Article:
You could use google sheets for documentation, or some of the advanced tools like Notion. Sharing this with other groups should be mandatory.


“What do we do next with what we learned?” is a good place to start. Simply looking at metrics won’t help with learning, rather asking these question and documenting them helps

— Why did it work or not work?

— Does this prove or disprove our hypothesis?

— Was it a good test of the hypothesis? Any alternatives that we missed?

— If it failed, is there a chance that it could be successful if we invest more?

— If it succeeded, should we do more on this to make it even more successful?

I started this post with Bezos's framework for decision-making. I will wrap it with one of the paragraphs in the letter where he talks about experiments.

One area where I think we are especially distinctive is failure. I believe we are the best place in the world to fail (we have plenty of practice!), and failure and invention are inseparable twins. To invent you have to experiment, and if you know in advance that it’s going to work, it’s not an experiment. Most large organizations embrace the idea of invention, but are not willing to suffer the string of failed experiments necessary to get there. Outsized returns often come from betting against conventional wisdom, and conventional wisdom is usually right. Given a ten percent chance of a 100 times payoff, you should take that bet every time. But you’re still going to be wrong nine times out of ten. We all know that if you swing for the fences, you’re going to strike out a lot, but you’re also going to hit some home runs. The difference between baseball and business, however, is that baseball has a truncated outcome distribution. When you swing, no matter how well you connect with the ball, the most runs you can get is four. In business, every once in a while, when you step up to the plate, you can score 1,000 runs. This long-tailed distribution of returns is why it’s important to be bold. Big winners pay for so many experiments.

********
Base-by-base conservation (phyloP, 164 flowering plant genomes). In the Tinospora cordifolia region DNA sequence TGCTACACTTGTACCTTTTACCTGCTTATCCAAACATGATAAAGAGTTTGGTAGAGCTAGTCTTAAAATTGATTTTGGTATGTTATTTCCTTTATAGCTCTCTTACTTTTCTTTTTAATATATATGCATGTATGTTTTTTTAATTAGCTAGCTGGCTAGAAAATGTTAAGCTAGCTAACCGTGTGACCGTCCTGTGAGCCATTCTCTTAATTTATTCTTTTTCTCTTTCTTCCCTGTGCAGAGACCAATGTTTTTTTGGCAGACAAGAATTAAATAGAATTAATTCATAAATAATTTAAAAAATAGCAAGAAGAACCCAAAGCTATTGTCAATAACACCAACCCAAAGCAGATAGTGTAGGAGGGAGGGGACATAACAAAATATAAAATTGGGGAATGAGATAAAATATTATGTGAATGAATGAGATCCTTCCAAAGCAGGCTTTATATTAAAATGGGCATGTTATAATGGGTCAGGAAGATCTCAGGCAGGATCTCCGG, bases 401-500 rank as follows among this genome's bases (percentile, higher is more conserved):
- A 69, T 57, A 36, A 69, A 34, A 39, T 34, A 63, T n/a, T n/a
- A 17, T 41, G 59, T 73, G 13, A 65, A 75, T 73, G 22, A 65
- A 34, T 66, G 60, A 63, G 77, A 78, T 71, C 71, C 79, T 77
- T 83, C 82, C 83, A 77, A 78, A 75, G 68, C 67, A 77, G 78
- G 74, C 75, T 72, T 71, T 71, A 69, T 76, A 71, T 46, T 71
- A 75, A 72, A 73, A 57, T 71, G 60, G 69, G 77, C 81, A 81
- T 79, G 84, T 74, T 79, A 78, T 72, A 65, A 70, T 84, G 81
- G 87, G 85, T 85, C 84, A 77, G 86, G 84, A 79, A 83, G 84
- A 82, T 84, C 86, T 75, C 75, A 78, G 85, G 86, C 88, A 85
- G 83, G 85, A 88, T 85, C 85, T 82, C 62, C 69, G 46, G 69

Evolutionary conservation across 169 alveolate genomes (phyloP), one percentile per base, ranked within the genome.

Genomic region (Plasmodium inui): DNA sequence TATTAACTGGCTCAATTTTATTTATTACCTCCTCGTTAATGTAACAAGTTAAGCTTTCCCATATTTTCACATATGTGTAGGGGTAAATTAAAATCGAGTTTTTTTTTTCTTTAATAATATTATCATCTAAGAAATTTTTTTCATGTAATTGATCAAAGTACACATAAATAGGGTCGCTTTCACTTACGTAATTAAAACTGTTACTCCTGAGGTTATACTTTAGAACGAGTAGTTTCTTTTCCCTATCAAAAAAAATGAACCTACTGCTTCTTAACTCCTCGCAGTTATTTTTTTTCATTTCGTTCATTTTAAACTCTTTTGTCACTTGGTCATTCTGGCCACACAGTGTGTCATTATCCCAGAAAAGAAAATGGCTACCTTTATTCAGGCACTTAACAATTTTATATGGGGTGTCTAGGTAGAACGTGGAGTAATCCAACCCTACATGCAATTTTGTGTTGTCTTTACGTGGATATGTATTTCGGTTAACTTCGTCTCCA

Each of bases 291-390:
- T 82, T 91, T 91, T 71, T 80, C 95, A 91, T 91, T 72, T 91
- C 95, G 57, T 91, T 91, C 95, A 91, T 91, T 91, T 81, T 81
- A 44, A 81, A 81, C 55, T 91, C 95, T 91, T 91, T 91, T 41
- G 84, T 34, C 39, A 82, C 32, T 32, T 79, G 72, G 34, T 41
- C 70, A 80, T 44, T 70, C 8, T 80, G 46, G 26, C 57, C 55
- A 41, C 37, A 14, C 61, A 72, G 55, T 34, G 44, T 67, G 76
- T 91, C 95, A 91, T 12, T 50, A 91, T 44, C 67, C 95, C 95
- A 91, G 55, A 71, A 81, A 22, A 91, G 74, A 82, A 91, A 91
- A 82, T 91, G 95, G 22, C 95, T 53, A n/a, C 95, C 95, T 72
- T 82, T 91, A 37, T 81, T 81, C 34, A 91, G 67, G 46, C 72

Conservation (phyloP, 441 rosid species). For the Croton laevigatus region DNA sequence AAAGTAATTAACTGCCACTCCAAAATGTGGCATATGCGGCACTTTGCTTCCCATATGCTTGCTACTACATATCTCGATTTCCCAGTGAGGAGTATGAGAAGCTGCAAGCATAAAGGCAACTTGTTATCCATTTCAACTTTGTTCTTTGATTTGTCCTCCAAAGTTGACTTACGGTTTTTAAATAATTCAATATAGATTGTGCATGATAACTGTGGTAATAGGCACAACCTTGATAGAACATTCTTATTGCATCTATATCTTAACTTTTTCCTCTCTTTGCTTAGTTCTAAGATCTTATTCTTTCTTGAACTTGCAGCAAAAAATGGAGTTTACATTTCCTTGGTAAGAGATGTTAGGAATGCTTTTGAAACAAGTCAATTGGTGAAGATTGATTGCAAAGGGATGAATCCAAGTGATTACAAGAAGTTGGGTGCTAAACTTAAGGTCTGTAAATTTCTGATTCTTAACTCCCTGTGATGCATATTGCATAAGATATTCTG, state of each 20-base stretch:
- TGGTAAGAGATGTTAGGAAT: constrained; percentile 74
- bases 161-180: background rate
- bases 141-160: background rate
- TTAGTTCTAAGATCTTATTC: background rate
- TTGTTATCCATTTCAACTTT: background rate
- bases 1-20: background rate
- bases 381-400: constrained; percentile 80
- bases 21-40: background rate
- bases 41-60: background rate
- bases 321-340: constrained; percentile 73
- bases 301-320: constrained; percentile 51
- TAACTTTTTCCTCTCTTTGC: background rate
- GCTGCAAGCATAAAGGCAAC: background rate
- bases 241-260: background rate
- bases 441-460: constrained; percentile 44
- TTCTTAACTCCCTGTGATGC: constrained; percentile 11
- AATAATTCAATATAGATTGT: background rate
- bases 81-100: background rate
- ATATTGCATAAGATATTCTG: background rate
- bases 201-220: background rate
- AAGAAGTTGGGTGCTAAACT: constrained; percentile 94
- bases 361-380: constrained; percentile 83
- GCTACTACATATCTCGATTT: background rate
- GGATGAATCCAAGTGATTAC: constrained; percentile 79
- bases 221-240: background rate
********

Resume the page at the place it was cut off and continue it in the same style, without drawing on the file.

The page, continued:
We should remember this when you think about experiments next time — go for the upside, minimize the downside. Be bold wherever possible 💪

Sneak Peek into the next post

In the next post, we will cover

  • Methods to generate questions/hypotheses/ ideas around for experimentation

  • Debates around a/b tests: Algorithms in a/b, should tests be used to resolve conflicts, local maxima problem, etc.

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See you next week,